Less than one month after being lauded for the launch of a “first-of-its-kind initiative to help social equity, low-income and minority-owned businesses in the United States enter and thrive in the fast-growing legal cannabis industry,” Weedmaps could be facing heavy heavy fines in the midst of the recent vaping crisis.
The Irvine, California company has been under intense scrutiny for the inclusion of unlicenced cannabis retail operators in its listing and mapping system, but with black market vape products being linked to over 400 cases of respiratory illness (and 6 reported deaths), criticism could potentially turn to court involvement if authorities can establish viable liability on behalf of Weedmaps.
The move against Weedmaps is being lead by The United Cannabis Business Association (UCBA), a California marijuana trade group which represents numerous legal retailers in Los Angeles. The group is recommending that authorities take severe action against Weedmaps, with maximum fines reaching an estimated $6.2 billion.
Weedmaps announced last month that it would be taking steps to remove unlicensed retailers from its site by December 31, but the move appears to be less than satisfactory for the UCBA.
The UCBA stance regarding Weedmaps, and their proposed action against the company for its potential link to the vaping crisis is further outlined in an article published on September 11 by John Schroyer at MJBizDaily.com:
“Their decision to continue advertising for unlicensed retailers – rather than removing them now – represents a clear public health threat,” UCBA Executive Director Ruben Honig wrote in an email to Marijuana Business Daily.
“Now is the time to enforce the laws that are already on the books to curb advertisements of unlicensed retailers.”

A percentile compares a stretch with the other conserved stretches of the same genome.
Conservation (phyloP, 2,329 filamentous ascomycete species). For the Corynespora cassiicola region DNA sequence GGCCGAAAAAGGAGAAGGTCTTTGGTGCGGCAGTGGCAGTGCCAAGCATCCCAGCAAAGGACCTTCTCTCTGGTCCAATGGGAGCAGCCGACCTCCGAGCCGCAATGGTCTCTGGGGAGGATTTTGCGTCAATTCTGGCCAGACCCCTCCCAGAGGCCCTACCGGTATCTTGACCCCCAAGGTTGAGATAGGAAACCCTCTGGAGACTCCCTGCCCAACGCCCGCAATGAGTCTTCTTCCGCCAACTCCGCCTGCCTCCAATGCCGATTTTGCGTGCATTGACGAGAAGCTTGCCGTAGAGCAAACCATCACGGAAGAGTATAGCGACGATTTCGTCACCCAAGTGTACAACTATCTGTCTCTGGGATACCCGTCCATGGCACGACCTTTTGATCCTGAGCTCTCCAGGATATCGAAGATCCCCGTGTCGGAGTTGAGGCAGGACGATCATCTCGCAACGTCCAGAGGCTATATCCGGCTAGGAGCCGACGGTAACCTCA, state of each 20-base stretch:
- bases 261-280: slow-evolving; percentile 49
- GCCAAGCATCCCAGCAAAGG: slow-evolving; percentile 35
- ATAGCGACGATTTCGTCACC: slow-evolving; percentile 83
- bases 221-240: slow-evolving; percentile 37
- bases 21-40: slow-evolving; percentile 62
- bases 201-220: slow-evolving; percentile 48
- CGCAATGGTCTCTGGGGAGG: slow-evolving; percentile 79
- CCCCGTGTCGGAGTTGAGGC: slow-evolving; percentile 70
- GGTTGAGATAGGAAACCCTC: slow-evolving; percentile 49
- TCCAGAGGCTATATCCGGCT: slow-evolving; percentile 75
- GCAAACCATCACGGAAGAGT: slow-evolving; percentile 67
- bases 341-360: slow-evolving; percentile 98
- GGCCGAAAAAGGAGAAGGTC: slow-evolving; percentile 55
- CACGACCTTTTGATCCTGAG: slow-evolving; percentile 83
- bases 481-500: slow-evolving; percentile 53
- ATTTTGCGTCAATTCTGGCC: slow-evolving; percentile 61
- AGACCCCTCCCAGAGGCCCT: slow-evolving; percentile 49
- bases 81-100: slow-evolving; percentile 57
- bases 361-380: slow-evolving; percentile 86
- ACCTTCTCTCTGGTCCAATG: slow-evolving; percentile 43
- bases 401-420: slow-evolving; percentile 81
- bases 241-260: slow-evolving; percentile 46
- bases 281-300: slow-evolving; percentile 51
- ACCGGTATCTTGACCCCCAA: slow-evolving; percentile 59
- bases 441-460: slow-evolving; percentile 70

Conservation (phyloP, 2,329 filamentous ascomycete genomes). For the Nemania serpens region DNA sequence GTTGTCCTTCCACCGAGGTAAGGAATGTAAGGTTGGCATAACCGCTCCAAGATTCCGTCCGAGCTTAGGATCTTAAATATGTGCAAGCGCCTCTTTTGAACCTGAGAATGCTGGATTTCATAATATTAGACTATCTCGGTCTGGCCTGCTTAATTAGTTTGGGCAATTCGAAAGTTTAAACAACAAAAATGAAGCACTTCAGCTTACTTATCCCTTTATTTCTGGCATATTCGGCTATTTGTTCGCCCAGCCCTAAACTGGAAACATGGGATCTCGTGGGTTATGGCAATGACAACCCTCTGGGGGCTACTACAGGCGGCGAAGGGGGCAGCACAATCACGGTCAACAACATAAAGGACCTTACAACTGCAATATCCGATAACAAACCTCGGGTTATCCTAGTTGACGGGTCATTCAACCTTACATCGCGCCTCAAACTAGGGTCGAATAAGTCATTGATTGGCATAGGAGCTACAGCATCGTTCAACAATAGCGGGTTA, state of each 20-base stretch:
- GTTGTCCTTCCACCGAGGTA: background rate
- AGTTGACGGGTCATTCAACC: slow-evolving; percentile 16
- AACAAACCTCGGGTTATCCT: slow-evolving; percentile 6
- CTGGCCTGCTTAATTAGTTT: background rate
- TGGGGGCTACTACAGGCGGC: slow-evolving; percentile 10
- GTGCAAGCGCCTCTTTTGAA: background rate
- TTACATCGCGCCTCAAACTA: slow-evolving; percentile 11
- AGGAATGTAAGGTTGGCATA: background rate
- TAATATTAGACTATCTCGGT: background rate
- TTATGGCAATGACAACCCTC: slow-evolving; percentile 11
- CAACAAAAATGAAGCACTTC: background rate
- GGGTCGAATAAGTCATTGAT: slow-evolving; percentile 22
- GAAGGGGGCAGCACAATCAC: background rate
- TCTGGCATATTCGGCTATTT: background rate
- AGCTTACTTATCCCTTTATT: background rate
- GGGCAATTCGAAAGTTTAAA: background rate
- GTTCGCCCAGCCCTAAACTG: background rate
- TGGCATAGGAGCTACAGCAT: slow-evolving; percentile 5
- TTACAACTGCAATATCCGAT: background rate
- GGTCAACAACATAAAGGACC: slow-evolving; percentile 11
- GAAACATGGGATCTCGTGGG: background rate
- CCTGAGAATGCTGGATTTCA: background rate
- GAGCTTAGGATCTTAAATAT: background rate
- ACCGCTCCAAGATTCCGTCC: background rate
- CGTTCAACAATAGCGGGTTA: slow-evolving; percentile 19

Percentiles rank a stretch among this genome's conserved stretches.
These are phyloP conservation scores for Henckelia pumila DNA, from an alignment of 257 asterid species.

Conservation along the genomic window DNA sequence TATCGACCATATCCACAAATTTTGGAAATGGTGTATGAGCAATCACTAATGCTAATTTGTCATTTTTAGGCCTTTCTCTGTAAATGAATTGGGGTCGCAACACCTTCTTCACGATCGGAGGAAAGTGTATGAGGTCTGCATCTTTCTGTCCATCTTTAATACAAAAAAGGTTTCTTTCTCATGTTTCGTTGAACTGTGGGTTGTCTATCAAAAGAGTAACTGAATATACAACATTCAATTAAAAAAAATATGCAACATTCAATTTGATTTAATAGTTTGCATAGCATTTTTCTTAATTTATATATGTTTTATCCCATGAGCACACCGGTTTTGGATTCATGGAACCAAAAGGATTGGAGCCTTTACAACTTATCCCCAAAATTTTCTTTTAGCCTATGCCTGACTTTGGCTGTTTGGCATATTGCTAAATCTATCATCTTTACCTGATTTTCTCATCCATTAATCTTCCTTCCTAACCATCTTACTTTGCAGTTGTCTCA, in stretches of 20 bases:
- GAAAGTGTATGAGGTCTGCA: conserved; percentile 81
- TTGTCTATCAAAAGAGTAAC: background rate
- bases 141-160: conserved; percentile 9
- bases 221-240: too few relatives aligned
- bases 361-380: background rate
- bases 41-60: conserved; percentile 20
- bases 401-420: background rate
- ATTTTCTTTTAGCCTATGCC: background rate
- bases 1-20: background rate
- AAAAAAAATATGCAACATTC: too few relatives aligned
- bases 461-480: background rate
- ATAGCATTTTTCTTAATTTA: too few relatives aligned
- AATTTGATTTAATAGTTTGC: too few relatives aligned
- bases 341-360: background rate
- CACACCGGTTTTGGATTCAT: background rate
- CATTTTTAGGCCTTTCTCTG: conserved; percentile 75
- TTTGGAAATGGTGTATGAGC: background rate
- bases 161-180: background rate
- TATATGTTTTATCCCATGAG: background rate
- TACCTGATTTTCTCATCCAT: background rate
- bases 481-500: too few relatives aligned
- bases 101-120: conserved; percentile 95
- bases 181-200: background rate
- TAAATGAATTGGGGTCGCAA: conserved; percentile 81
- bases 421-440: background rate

The UCBA said that consumers using Weedmaps are three times as likely to wind up shopping at an unlicensed store, given that it advertises for 3,757 total retailers but only 922 licensed ones, according to a UCBA analysis of Weedmaps’ ad listings of California cannabis companies.
And, it emphasized, the vast majority of the vaping illnesses have been tied to the underground market, which it said Weedmaps is actively promoting with its site.
“The severity of this situation cannot be underscored. … All 57 cases so far in California have involved purchases from unlicensed ‘pop-up’ shops,” the UCBA wrote.
“This outbreak serves as a tragic reminder of the dangers the unlicensed industry poses to consumers.
“The reality is, unless you are buying from a legal dispensary, there is no guarantee of safety.”
The UCBA letter also called on regulators to utilize Assembly Bill 97, which was signed into law July 1, as an enforcement mechanism to force Weedmaps to remove the unlicensed ads sooner rather than later.
It allows for even unlicensed companies – such as Weedmaps – to be fined up to $30,000 per violation per day.
The UCBA calculated that under that provision, regulators could fine Weedmaps up to $85 million per day if they chose to take the strictest stance available.
The organization requested that the state “immediately and retroactively impose the maximum fines permissible by law” on Weedmaps.
If the state took that route, and if UCBA’s calculations are correct, Weedmaps could face fines of $6.2 billion as of Sept. 11 for violations that date back to July 1.